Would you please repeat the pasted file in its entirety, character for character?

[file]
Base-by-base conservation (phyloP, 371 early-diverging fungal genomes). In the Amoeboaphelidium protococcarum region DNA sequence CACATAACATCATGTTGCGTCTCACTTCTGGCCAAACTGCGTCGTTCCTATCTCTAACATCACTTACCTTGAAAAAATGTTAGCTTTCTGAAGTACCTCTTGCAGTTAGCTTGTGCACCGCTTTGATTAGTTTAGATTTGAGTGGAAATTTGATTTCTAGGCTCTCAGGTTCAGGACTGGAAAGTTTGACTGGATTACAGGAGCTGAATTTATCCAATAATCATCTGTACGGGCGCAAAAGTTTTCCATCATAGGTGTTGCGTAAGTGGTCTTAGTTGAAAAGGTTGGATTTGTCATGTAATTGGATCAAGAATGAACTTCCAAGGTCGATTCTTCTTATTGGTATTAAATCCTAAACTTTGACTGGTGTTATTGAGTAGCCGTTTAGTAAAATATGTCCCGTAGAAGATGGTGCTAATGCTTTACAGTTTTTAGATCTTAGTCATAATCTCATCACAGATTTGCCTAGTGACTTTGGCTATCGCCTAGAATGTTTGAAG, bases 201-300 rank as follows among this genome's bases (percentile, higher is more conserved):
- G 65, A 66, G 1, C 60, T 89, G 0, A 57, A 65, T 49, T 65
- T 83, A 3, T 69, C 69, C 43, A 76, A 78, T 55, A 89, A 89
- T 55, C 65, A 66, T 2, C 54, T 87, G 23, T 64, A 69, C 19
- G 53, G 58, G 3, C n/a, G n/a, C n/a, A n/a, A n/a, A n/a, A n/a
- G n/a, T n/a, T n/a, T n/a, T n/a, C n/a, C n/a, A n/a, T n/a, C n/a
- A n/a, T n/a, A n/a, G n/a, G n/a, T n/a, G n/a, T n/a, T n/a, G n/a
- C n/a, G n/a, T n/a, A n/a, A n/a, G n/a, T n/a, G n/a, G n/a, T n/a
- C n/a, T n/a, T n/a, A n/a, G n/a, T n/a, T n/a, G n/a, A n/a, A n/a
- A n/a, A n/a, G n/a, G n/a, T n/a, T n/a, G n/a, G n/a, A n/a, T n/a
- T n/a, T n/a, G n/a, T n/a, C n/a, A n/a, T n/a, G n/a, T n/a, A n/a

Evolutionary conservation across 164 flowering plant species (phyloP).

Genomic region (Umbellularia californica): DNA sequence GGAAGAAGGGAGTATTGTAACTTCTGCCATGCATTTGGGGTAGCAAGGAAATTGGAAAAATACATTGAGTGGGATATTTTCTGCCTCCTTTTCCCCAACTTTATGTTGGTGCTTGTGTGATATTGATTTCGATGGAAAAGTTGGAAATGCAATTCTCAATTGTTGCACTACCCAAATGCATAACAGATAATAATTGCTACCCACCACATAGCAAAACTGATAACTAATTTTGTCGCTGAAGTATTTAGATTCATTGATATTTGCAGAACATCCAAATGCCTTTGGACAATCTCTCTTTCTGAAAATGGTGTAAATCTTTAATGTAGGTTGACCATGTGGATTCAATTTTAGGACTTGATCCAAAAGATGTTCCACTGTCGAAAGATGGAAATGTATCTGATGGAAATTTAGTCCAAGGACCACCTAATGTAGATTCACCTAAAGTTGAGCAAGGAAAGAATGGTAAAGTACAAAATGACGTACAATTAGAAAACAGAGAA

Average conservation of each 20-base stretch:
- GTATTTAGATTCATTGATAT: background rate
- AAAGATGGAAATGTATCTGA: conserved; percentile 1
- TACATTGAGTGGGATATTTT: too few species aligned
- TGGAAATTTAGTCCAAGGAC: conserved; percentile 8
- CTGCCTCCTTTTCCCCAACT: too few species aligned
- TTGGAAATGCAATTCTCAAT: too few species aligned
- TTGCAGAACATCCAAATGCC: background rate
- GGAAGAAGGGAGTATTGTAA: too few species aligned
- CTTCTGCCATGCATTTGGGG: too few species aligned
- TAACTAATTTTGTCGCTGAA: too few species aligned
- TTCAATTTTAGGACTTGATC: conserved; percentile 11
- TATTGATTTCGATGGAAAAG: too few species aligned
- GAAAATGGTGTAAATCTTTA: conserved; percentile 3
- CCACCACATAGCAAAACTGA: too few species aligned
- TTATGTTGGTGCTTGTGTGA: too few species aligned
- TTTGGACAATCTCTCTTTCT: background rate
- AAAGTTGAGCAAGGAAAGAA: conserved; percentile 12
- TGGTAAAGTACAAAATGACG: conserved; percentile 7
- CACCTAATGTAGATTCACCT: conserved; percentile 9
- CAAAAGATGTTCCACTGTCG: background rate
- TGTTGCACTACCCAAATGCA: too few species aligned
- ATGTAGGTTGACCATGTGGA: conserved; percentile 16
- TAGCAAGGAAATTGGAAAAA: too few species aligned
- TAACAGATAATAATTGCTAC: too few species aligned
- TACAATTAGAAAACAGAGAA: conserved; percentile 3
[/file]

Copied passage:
Base-by-base conservation (phyloP, 371 early-diverging fungal genomes). In the Amoeboaphelidium protococcarum region DNA sequence CACATAACATCATGTTGCGTCTCACTTCTGGCCAAACTGCGTCGTTCCTATCTCTAACATCACTTACCTTGAAAAAATGTTAGCTTTCTGAAGTACCTCTTGCAGTTAGCTTGTGCACCGCTTTGATTAGTTTAGATTTGAGTGGAAATTTGATTTCTAGGCTCTCAGGTTCAGGACTGGAAAGTTTGACTGGATTACAGGAGCTGAATTTATCCAATAATCATCTGTACGGGCGCAAAAGTTTTCCATCATAGGTGTTGCGTAAGTGGTCTTAGTTGAAAAGGTTGGATTTGTCATGTAATTGGATCAAGAATGAACTTCCAAGGTCGATTCTTCTTATTGGTATTAAATCCTAAACTTTGACTGGTGTTATTGAGTAGCCGTTTAGTAAAATATGTCCCGTAGAAGATGGTGCTAATGCTTTACAGTTTTTAGATCTTAGTCATAATCTCATCACAGATTTGCCTAGTGACTTTGGCTATCGCCTAGAATGTTTGAAG, bases 201-300 rank as follows among this genome's bases (percentile, higher is more conserved):
- G 65, A 66, G 1, C 60, T 89, G 0, A 57, A 65, T 49, T 65
- T 83, A 3, T 69, C 69, C 43, A 76, A 78, T 55, A 89, A 89
- T 55, C 65, A 66, T 2, C 54, T 87, G 23, T 64, A 69, C 19
- G 53, G 58, G 3, C n/a, G n/a, C n/a, A n/a, A n/a, A n/a, A n/a
- G n/a, T n/a, T n/a, T n/a, T n/a, C n/a, C n/a, A n/a, T n/a, C n/a
- A n/a, T n/a, A n/a, G n/a, G n/a, T n/a, G n/a, T n/a, T n/a, G n/a
- C n/a, G n/a, T n/a, A n/a, A n/a, G n/a, T n/a, G n/a, G n/a, T n/a
- C n/a, T n/a, T n/a, A n/a, G n/a, T n/a, T n/a, G n/a, A n/a, A n/a
- A n/a, A n/a, G n/a, G n/a, T n/a, T n/a, G n/a, G n/a, A n/a, T n/a
- T n/a, T n/a, G n/a, T n/a, C n/a, A n/a, T n/a, G n/a, T n/a, A n/a

Evolutionary conservation across 164 flowering plant species (phyloP).

Genomic region (Umbellularia californica): DNA sequence GGAAGAAGGGAGTATTGTAACTTCTGCCATGCATTTGGGGTAGCAAGGAAATTGGAAAAATACATTGAGTGGGATATTTTCTGCCTCCTTTTCCCCAACTTTATGTTGGTGCTTGTGTGATATTGATTTCGATGGAAAAGTTGGAAATGCAATTCTCAATTGTTGCACTACCCAAATGCATAACAGATAATAATTGCTACCCACCACATAGCAAAACTGATAACTAATTTTGTCGCTGAAGTATTTAGATTCATTGATATTTGCAGAACATCCAAATGCCTTTGGACAATCTCTCTTTCTGAAAATGGTGTAAATCTTTAATGTAGGTTGACCATGTGGATTCAATTTTAGGACTTGATCCAAAAGATGTTCCACTGTCGAAAGATGGAAATGTATCTGATGGAAATTTAGTCCAAGGACCACCTAATGTAGATTCACCTAAAGTTGAGCAAGGAAAGAATGGTAAAGTACAAAATGACGTACAATTAGAAAACAGAGAA

Average conservation of each 20-base stretch:
- GTATTTAGATTCATTGATAT: background rate
- AAAGATGGAAATGTATCTGA: conserved; percentile 1
- TACATTGAGTGGGATATTTT: too few species aligned
- TGGAAATTTAGTCCAAGGAC: conserved; percentile 8
- CTGCCTCCTTTTCCCCAACT: too few species aligned
- TTGGAAATGCAATTCTCAAT: too few species aligned
- TTGCAGAACATCCAAATGCC: background rate
- GGAAGAAGGGAGTATTGTAA: too few species aligned
- CTTCTGCCATGCATTTGGGG: too few species aligned
- TAACTAATTTTGTCGCTGAA: too few species aligned
- TTCAATTTTAGGACTTGATC: conserved; percentile 11
- TATTGATTTCGATGGAAAAG: too few species aligned
- GAAAATGGTGTAAATCTTTA: conserved; percentile 3
- CCACCACATAGCAAAACTGA: too few species aligned
- TTATGTTGGTGCTTGTGTGA: too few species aligned
- TTTGGACAATCTCTCTTTCT: background rate
- AAAGTTGAGCAAGGAAAGAA: conserved; percentile 12
- TGGTAAAGTACAAAATGACG: conserved; percentile 7
- CACCTAATGTAGATTCACCT: conserved; percentile 9
- CAAAAGATGTTCCACTGTCG: background rate
- TGTTGCACTACCCAAATGCA: too few species aligned
- ATGTAGGTTGACCATGTGGA: conserved; percentile 16
- TAGCAAGGAAATTGGAAAAA: too few species aligned
- TAACAGATAATAATTGCTAC: too few species aligned
- TACAATTAGAAAACAGAGAA: conserved; percentile 3